This year, seniors will receive a $250 rebate check once they hit the donut hole. In 2011, seniors will begin to receive a small discount, 2.5 percent, on brand name drugs, increasing yearly until 2020, when the discount reaches 25 percent. For generic drugs, government subsidies will cover seven percent of costs starting in 2011, increasing to 75 percent by 2020. The donut hole will be completely phased out by 2020.

Preventive Care

For the 871,000 Medicare beneficiaries in Wisconsin, they will receive free annual wellness visits under Medicare beginning this year. Any out-of-pocket costs are eliminated for preventive care and screenings, such as mammograms.

Long-Term Care and Nursing Homes

The new law will give seniors and their families safer and more transparent long-term care options.  Below are long-term care provisions that I sponsored in the health care law.

   • A provision to provide consumers with more information about individual nursing homes and their track record of care; offer the government better tools for enforcing high quality standards; and encourage homes to improve on their own.

   • A provision that will prevent those with violent or criminal histories from working with vulnerable elders in long-term care settings through the creation of a comprehensive nationwide system of background checks. We will be expanding a highly successful three-year pilot program instituted in seven states that kept more than 9,500 serial predators out of the long-term care workforce.

   • Key provisions to help expand, train, and support the health care workforce focused on older adults. 

   • A provision to provide states with financial incentives and more flexible plan options for restructuring their Medicaid programs in order to provide an increasing number of beneficiaries with cost-effective home and community-based (HCBS) services.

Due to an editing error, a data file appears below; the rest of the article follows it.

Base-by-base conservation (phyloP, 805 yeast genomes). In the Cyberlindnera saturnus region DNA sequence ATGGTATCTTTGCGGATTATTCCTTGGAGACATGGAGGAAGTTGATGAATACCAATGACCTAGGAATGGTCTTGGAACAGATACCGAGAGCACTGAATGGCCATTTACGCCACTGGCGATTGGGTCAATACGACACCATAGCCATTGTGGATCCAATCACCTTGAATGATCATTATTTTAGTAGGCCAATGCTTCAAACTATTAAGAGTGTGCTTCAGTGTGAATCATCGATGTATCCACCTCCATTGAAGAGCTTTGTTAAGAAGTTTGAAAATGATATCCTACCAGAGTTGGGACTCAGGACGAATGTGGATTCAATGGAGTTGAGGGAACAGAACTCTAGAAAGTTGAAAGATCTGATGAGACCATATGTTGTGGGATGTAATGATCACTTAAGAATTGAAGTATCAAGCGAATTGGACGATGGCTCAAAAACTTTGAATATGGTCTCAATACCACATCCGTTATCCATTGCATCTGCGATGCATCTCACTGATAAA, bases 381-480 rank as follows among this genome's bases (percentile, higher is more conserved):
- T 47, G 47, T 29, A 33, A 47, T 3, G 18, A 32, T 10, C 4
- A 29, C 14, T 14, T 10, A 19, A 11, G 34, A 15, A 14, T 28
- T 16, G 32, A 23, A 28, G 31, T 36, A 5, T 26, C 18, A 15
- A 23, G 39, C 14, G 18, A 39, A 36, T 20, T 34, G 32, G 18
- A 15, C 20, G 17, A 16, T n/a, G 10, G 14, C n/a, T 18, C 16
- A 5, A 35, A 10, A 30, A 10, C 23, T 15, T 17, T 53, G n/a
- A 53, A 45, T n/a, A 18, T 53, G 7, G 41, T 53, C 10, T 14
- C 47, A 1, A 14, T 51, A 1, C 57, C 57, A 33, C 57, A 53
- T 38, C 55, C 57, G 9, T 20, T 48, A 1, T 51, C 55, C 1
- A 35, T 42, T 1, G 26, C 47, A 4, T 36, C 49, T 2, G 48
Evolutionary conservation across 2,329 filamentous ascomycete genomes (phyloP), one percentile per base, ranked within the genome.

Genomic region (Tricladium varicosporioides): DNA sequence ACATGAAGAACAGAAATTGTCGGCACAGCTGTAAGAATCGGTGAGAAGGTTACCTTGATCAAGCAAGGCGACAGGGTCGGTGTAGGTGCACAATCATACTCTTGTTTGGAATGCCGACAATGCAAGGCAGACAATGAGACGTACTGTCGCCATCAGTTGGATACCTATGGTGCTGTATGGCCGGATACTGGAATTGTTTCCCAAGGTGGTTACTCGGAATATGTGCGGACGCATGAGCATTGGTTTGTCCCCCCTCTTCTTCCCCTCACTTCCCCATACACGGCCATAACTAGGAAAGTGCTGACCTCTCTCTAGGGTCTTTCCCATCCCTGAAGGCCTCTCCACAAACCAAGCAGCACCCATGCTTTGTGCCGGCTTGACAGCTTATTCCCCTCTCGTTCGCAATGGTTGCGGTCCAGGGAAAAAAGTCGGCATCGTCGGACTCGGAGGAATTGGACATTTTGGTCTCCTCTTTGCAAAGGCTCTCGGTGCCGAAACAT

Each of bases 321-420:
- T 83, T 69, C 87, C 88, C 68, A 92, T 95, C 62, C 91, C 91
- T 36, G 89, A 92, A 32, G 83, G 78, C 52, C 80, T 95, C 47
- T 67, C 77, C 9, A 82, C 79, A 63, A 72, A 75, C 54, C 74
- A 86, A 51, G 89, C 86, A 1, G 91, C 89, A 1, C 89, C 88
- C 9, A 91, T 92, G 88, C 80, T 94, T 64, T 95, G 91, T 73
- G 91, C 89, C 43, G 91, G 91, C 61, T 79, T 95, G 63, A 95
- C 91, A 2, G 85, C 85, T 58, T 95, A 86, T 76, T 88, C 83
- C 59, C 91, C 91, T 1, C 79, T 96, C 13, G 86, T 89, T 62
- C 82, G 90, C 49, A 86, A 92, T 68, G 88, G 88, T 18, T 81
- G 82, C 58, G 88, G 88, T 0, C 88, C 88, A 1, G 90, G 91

The new law will improve health care quality for all Americans and begin to reduce health care costs over time.  Insurance companies will no longer be able to deny coverage for people who have preexisting conditions, drop coverage when someone gets sick and needs health insurance the most, or put annual or lifetime limits on benefits.  This legislation will be implemented responsibly over the course of ten years, but many of these important insurance reforms have already begun. 

Below you will find information and links to other sites that I hope you will find helpful.  

To learn more about the provisions I personally worked to include in health reform, please click here.  As always, should you have additional questions or comments about health reform, please feel free to contact me.

The federal government's health care website, HealthCare.gov.

Links to Legislation and Summaries

  Click here for the text of the “Patient Protection and Affordable Care Act”

  Click here for the text of the “Health Care and Education Reconciliation Act”

  Click here for summaries of the legislation

For more information on how health reform will affect certain groups, click on the links below:

Small Business

Women

Children & Young Adults

Americans with Disabilities

Early Retirees

Health Care Workforce